The lovely Indie writer Clare Ashton (Pennance, After Mrs Robinson) has tagged me for the 26th week of The Next Big Thing Blog Hop. The idea is to hop from blog to blog to discover exciting books we might not have heard about or that are still works in progress. Each author will answer the same ten questions, then list authors who will answer the questions on their blogs next Wednesday.
What is the working title of your book?
Well, what was a working title is now an official title: Desolation Point. Or DP to its friends.
Where did the idea come from for the book?
I have a tendency to make up stories while I’m hiking, which led me to think, “Ooh, mountains are not only gorgeous but also great places to get someone good and lost in.” So many of the details that have made it into the novel – sights, smells, and stupid games my partner and I play to take our minds off blisters – have been taken from our own experiences.
Although we tend to hike in Northern England or in Switzerland, I chose to set the novel in the North Cascades because I wanted to write an American/English pairing. Having flummoxed plenty of online American friends with my flagrant use of Britishisms, I thought it might be fun to play around with the separated by a common language theme. And it was fun, and I got to use the word “pillock”, which always makes me smile.
What genre does your book fall under?
Thriller/Intrigue with a lovely romance happening at the same time.
Which actors would you choose to play your characters in a movie rendition?
I’ve been instructed to cast the rather wonderful Carey Mulligan as Sarah, just so that my better half would be able to say hello to her on the set. So, following that logic, maybe I would cast Lena Headey as Alex (she can do a decent enough American accent!) for my own nefarious reasons.
Dubious casting motives aside, this is a bit of an impossible question for me, because I never really go into much detail as to the appearance of my characters. I know that Sarah has green eyes and hair that’s long enough to tie into a pony tail, and I know Alex has shorter hair and is a bit taller than Sarah. But I think I prefer the reader to make up their own image of the characters. I would be a casting director’s nightmare, or dream, actually, because they could pretty much cast whomever they wanted.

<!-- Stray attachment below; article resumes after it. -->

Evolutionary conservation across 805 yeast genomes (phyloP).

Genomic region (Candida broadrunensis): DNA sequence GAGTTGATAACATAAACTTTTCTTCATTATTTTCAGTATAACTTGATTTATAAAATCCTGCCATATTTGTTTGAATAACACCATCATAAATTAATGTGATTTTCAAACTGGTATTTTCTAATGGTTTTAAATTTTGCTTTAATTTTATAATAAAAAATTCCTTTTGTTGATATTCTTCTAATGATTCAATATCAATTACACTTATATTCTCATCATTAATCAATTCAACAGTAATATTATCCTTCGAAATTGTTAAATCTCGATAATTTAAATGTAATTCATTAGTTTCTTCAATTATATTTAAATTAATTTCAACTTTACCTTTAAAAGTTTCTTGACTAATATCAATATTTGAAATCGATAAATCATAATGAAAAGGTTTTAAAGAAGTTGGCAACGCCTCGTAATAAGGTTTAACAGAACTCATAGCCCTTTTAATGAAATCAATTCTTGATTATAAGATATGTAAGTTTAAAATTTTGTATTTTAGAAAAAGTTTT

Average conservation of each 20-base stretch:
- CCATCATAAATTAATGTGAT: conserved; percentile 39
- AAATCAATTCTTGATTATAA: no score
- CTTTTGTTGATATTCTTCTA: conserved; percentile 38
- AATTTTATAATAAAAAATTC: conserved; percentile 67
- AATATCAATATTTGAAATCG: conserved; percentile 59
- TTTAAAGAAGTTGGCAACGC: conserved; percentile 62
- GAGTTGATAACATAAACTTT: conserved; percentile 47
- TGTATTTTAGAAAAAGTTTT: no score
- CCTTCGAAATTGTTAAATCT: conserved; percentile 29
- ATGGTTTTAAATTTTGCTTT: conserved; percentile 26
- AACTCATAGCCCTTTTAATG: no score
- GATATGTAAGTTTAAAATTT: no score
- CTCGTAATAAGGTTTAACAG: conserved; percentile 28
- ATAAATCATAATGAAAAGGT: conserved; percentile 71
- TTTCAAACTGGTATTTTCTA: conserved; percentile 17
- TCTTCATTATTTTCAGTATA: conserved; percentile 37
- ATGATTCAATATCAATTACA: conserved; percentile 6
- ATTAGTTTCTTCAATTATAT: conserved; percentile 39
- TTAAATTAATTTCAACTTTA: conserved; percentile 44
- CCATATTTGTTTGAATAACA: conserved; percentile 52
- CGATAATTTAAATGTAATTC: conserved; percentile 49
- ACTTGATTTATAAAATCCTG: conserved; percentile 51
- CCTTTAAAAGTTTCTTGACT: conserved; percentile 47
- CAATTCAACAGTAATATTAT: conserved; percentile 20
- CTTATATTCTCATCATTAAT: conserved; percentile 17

What is the one-sentence synopsis of your book?
Unofficially: Two women get lost in the mountains, where they have to escape a dangerous criminal, fall in love, and preserve their stash of Kendal Mint Cake.
What is the longer synopsis of your book?
I’m going to cheat terribly (mainly because I’m crap at writing synopses) and use the book’s official synopsis here:
One wrong step in Los Angeles leaves Alex Pascal scarred and traumatized, unable to continue the career she loves.
In England, a drunk driver shatters Sarah Kent’s family.
For Sarah, leaving England to explore the North Cascades is an opportunity to regain her health and her confidence, while Alex has already abandoned LA to make the mountains her home. Drawn to the beauty and history of Desolation Peak, Sarah is hiking alone when a storm leaves her stranded. Determined to track her down, Alex heads into the wilderness, never anticipating the terrible danger she will face. Because Sarah is already running for her life, fleeing from a ruthless criminal with a mission to complete and nothing left to lose. With everything stacked against them, neither woman expects to survive, let alone fall in love. All they have to do now is find a way out.
Will your book be self-published or represented by an agency?
It will be published by Bold Strokes Books on April 15th, 2013.
How long did it take you to write the first draft of your manuscript?
About a year, which is fairly typical for me. I would probably write faster if my brain weren’t so mashed by a ridiculous shift pattern.
Who or What inspired you to write this book?
My partner inspired me to get back into writing – she was the driving force behind Snowbound – so I think she can take credit for the momentum that created this one as well.
What else about your book might pique the reader’s interest?
I’ve just got started on the editing process and the story is making me smile all over again. It’s funny, sweet, sad, and scary in places, and I am very fond of it. I thoroughly enjoyed writing it, and hope folks have a good time reading it.
Next Wednesday check out a brand new, bright young author for the next big thing:
Amy Dunne is another scoop in the growing list of British Bold Strokes Books writers. BSB have just signed up her debut Young Adult novel Scars (provisional title). Check out Amy’s blog here, and look out for her answering the NBT questions next Wednesday.